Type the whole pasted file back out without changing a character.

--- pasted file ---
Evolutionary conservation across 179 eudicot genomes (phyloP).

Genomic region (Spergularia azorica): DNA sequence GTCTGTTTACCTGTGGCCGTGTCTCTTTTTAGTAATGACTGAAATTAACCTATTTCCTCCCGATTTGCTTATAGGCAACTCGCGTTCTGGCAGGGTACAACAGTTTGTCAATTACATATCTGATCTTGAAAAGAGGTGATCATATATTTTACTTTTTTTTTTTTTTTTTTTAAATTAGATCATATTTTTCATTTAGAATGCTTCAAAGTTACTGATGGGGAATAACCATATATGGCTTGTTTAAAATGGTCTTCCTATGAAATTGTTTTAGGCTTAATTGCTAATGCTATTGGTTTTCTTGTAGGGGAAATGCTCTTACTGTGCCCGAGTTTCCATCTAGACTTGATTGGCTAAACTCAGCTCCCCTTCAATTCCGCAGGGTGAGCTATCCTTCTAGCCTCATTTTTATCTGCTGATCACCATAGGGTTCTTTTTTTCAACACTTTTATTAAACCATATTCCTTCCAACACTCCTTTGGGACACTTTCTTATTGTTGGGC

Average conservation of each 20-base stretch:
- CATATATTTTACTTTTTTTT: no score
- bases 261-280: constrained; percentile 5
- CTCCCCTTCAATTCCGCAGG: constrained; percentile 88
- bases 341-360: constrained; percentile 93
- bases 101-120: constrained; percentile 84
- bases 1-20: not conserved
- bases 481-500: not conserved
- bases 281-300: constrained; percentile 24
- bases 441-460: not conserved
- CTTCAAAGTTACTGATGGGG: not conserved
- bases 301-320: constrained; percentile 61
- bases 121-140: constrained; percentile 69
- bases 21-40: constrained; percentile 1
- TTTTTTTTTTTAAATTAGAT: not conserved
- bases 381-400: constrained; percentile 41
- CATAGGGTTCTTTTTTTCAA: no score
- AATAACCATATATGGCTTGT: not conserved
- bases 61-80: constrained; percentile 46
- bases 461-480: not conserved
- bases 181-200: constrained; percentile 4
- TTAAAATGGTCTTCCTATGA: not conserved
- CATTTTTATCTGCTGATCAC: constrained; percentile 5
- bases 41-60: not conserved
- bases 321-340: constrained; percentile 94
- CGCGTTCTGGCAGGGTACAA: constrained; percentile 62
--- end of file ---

Evolutionary conservation across 179 eudicot genomes (phyloP).

Genomic region (Spergularia azorica): DNA sequence GTCTGTTTACCTGTGGCCGTGTCTCTTTTTAGTAATGACTGAAATTAACCTATTTCCTCCCGATTTGCTTATAGGCAACTCGCGTTCTGGCAGGGTACAACAGTTTGTCAATTACATATCTGATCTTGAAAAGAGGTGATCATATATTTTACTTTTTTTTTTTTTTTTTTTAAATTAGATCATATTTTTCATTTAGAATGCTTCAAAGTTACTGATGGGGAATAACCATATATGGCTTGTTTAAAATGGTCTTCCTATGAAATTGTTTTAGGCTTAATTGCTAATGCTATTGGTTTTCTTGTAGGGGAAATGCTCTTACTGTGCCCGAGTTTCCATCTAGACTTGATTGGCTAAACTCAGCTCCCCTTCAATTCCGCAGGGTGAGCTATCCTTCTAGCCTCATTTTTATCTGCTGATCACCATAGGGTTCTTTTTTTCAACACTTTTATTAAACCATATTCCTTCCAACACTCCTTTGGGACACTTTCTTATTGTTGGGC

Average conservation of each 20-base stretch:
- CATATATTTTACTTTTTTTT: no score
- bases 261-280: constrained; percentile 5
- CTCCCCTTCAATTCCGCAGG: constrained; percentile 88
- bases 341-360: constrained; percentile 93
- bases 101-120: constrained; percentile 84
- bases 1-20: not conserved
- bases 481-500: not conserved
- bases 281-300: constrained; percentile 24
- bases 441-460: not conserved
- CTTCAAAGTTACTGATGGGG: not conserved
- bases 301-320: constrained; percentile 61
- bases 121-140: constrained; percentile 69
- bases 21-40: constrained; percentile 1
- TTTTTTTTTTTAAATTAGAT: not conserved
- bases 381-400: constrained; percentile 41
- CATAGGGTTCTTTTTTTCAA: no score
- AATAACCATATATGGCTTGT: not conserved
- bases 61-80: constrained; percentile 46
- bases 461-480: not conserved
- bases 181-200: constrained; percentile 4
- TTAAAATGGTCTTCCTATGA: not conserved
- CATTTTTATCTGCTGATCAC: constrained; percentile 5
- bases 41-60: not conserved
- bases 321-340: constrained; percentile 94
- CGCGTTCTGGCAGGGTACAA: constrained; percentile 62